Following this creative breakthrough, Lazzarini had a series of pivotal exhibitions: at Pierogi Gallery, in Brooklyn, in 2000, where he showed distorted sculptures of a chair, a telephone, and hammers; in the 2000 digital- and tech-art “Bitstreams” exhibition at the Whitney, where he debuted sculptures of skulls; a 2003 exhibition at the Virginia Museum of Fine Arts, in Richmond; and solo shows at the Aldrich Contemporary Art Museum, in Ridgefield, Connecticut; Deitch Projects and Paul Kasmin, in New York; and Honor Fraser, in Los Angeles. In 2011 he joined the roster of Marlborough Chelsea under the leadership of Max Levai. “The challenge with Robert’s market is creating a supply to meet the demand,” says Levai. “We get a phone call a week at the gallery asking about the possibility of purchasing one of Robert’s skull or gun sculptures.”
In response, Lazzarini has expanded his studio operations, trying to manage his self-confessed OCD tendencies and comfortably outsource more elements of the process. “My output four years ago was maybe eight sculptures per year,” he says. “We’ll probably produce over 100 things this year, and one of those is chain-link fence. That’s a big shift.” Most of Lazzarini’s sculptures are made in editions of three or six; the fence will be his first one-off piece.
The relationship with Marlborough provides new financial support. “This could be a paradigm shift,” acknowledges Lazzarini, “allowing me to do much more ambitious things.” In almost every case, the studio needs to enlist outside specialists to finalize the sculptures. “It doesn’t get done A to Z here,” he explains. “You do a portion, it gets sent out, it comes back, it gets sent out—then everything’s assembled and finished. It’s pretty much equal parts digital, industrial, and handmade.” Every new sculpture presents new hurdles. Plans for a series of broken liquor bottle sculptures to be cast in glass were set aside after proving too difficult to realize, even though the studio sought technical advice from both MIT experts and Dale Chihuly’s team. Because each sculpture requires a unique set of materials, the studio never settles into a production-line routine.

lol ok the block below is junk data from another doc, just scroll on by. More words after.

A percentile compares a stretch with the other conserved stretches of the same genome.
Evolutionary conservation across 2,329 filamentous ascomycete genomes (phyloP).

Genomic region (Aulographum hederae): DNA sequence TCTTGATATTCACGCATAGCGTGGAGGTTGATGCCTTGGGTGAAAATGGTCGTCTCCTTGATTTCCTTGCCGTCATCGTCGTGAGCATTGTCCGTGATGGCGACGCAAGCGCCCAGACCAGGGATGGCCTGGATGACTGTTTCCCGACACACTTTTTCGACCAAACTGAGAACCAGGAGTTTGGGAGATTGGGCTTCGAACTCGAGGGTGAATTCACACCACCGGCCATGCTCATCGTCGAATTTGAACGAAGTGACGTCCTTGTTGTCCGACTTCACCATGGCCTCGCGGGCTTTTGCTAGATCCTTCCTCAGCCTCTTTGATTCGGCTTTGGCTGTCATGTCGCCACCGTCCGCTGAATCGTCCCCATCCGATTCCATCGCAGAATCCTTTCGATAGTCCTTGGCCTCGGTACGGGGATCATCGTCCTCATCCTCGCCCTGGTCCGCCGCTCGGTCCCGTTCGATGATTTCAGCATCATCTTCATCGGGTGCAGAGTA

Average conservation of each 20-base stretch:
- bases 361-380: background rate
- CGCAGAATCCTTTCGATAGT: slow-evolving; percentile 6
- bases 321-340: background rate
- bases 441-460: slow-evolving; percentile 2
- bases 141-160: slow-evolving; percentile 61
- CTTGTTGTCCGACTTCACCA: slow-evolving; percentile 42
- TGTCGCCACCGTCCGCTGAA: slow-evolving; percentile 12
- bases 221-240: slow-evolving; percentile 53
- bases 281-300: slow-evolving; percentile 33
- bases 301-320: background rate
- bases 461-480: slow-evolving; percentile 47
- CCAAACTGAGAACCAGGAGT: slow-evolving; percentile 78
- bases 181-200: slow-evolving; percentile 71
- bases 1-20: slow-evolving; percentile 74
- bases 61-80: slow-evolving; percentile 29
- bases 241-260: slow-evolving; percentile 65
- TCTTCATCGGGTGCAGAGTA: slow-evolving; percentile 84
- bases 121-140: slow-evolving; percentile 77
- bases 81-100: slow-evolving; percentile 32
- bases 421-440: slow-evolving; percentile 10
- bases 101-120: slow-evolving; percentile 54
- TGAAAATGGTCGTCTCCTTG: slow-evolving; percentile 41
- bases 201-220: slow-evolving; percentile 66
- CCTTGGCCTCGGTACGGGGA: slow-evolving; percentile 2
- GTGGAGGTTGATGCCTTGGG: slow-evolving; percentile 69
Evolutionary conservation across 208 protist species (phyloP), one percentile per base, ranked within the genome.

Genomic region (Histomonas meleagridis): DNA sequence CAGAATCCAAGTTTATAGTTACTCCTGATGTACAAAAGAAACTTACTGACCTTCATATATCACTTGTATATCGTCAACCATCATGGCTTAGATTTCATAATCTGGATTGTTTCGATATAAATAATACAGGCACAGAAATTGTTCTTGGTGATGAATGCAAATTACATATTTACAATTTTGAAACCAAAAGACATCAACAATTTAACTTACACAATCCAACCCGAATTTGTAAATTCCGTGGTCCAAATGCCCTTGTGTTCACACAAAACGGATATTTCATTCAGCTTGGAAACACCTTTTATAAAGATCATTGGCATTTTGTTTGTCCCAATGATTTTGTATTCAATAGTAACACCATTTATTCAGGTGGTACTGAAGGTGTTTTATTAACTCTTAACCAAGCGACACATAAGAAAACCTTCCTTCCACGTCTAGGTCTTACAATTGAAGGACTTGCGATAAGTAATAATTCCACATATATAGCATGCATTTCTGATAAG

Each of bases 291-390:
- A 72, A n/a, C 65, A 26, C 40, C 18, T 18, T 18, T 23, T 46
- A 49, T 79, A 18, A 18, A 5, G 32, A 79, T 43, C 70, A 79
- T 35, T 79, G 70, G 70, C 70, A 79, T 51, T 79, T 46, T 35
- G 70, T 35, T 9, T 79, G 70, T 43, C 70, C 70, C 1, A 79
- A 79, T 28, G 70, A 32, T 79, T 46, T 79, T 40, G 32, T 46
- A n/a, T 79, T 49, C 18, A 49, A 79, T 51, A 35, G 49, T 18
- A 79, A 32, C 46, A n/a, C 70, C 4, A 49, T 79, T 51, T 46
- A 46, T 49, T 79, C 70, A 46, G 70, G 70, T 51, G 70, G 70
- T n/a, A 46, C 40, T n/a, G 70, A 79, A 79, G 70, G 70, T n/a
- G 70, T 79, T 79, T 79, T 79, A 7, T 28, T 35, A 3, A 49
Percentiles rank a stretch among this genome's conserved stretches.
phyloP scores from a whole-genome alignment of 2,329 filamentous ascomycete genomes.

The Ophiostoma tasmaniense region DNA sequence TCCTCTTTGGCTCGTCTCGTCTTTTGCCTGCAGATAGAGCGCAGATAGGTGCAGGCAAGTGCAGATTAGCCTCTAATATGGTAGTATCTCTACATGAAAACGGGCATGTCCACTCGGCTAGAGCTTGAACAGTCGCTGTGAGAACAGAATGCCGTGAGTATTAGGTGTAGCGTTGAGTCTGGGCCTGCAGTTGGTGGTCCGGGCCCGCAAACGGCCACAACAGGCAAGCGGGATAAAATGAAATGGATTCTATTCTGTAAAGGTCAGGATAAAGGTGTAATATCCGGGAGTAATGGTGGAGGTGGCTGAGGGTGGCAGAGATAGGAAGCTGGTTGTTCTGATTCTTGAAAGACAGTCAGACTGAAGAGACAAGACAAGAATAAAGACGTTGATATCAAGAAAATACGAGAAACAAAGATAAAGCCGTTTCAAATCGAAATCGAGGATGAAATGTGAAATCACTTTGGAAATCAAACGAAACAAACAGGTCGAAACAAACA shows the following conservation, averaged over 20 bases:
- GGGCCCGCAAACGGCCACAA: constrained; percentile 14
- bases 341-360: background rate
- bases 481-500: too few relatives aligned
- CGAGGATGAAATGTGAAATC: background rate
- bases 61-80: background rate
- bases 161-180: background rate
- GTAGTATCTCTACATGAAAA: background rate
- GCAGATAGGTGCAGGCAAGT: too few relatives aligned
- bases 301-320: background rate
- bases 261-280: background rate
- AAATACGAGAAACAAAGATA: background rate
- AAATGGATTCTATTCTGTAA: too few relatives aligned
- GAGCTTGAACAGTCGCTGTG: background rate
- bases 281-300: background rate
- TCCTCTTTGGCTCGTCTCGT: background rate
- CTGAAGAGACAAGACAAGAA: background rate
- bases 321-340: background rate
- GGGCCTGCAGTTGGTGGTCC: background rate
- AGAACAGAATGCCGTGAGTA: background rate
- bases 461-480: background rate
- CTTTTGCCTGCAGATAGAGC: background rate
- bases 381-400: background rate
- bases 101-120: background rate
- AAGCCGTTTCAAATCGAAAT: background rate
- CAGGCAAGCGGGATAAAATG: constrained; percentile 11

For the November show, the studio is working with multiple foundries for various works as well as a neon fabricator for a recession-era-worthy Cash for Gold sign. Is there a part of Lazzarini that thrives on this stream of logistical challenges and material obstacles? “No,” he says firmly. “It’s hell. It keeps me up at night. I’m obsessive-compulsive, so these things haunt me. Until they’re figured out and done, there’s no sleep.”